You can deem DawgGoneDavis’ two new singles further DIY efforts from the performer responsible for her earlier 2018 single “Middle Age Woman – Hip Hop Style”, but don’t let such labeling mislead you too much. She’s a definite indie artist without major label backing, but she’s obviously committed to turning out tracks with strong production values that best highlight her songwriting. The first of her two new singles, “Forever Music”, exposes listeners to a more serious side of Davis, in some ways, but even writing about music brings out some of her caustically comic side. She digs into the words with a vocal that’s often theatrical, knows when to pull back and never over-exert her influence on the final result, and her efforts seamlessly dovetail her voice into the backing track. It’s the best single she’s yet released.
The inclusion of some brass in the song is creative and strikes a great counterbalance to Davis’ vocal. There’s a surprisingly mournful quality to the playing that stands out during this song and the percussion brings a little added hardness to the song that is, perhaps, lacking from her vocal delivery. Her phrasing is satisfyingly unpredictable – her voice is capable of taking unexpected turns along the way while never veering too far from the song’s appointed path and she shows great inventiveness with the way she stretches and manipulates some lyrics. We get a sense that she’s making a personal statement of sorts with this song and spins it with some of the most idiosyncratic humor you’ll hear from a songwriter and musical performer.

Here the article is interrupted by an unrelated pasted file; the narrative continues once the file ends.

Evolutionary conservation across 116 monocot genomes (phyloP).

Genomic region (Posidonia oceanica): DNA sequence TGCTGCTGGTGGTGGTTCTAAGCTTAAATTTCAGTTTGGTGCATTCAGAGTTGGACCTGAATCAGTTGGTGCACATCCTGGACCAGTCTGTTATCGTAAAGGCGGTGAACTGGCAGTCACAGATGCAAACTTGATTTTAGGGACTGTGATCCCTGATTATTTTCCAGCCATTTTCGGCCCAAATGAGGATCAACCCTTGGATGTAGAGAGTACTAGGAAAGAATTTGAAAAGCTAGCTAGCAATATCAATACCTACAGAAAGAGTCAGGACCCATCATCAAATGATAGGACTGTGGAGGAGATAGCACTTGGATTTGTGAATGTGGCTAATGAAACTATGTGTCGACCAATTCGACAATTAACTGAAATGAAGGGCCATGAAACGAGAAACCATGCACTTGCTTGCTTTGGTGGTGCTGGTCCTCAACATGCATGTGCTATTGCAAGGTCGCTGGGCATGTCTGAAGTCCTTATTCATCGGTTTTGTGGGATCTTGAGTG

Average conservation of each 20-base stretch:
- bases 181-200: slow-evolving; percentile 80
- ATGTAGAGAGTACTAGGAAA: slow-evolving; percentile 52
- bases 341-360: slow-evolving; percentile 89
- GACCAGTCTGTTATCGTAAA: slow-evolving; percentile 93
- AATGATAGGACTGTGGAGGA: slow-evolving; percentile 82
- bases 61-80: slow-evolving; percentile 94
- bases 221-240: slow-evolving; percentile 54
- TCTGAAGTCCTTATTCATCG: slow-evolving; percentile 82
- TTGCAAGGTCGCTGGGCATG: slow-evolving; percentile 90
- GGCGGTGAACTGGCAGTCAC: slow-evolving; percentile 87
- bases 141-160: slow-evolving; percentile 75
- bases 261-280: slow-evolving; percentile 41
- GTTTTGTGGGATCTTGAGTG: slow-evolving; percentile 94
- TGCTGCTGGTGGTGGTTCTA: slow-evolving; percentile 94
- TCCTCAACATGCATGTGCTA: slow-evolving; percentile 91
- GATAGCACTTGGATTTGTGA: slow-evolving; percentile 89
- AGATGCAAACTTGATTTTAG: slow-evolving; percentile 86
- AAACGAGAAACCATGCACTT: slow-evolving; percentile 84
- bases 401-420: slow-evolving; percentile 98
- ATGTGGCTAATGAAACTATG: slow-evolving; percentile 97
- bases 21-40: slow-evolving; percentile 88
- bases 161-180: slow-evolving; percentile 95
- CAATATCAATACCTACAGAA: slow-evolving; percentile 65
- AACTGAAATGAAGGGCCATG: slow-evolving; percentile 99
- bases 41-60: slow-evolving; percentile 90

“Butt on Fiya” makes no such statements. Instead, this is closer to the outright comedic tone we heard with her first single “Middle Age Woman – Hip Hop Style”, but there’s a personal touch included with this performance that discerning listeners will catch. You needn’t be discerning, however – if you just let go and don’t analyze, “Butt on Fiya” is an often riotous performance with some more of DawgGoneDavis’ typically propulsive beats pushing the song along. Both this track and “Forever Music” never overreach, but they do demonstrate Davis’ growing confidence while still bringing high entertainment value to its potential audience. There’s no horns in the second single and, thus, it isn’t quite as musically rich as the performance we encounter with “Forever Music”, but the two songs pair nicely.
Her work with producer Hellmut Wolf is expanding her musical and songwriting reach without ever betraying her vision for these songs. Davis certainly isn’t looking to remake the wheel or turn the world on its ear with these songs, but they obviously satisfying a lifelong need for her and her joy entertaining listeners is often palpable. “Forever Music” and “Butt on Fiya” are a significant advance over the songwriting we heard with “Middle Age Woman – Hip Hop Style” and promises that DawgGoneDavis’ musical journey has just begun. Not bad stuff for an IT project manager during the day.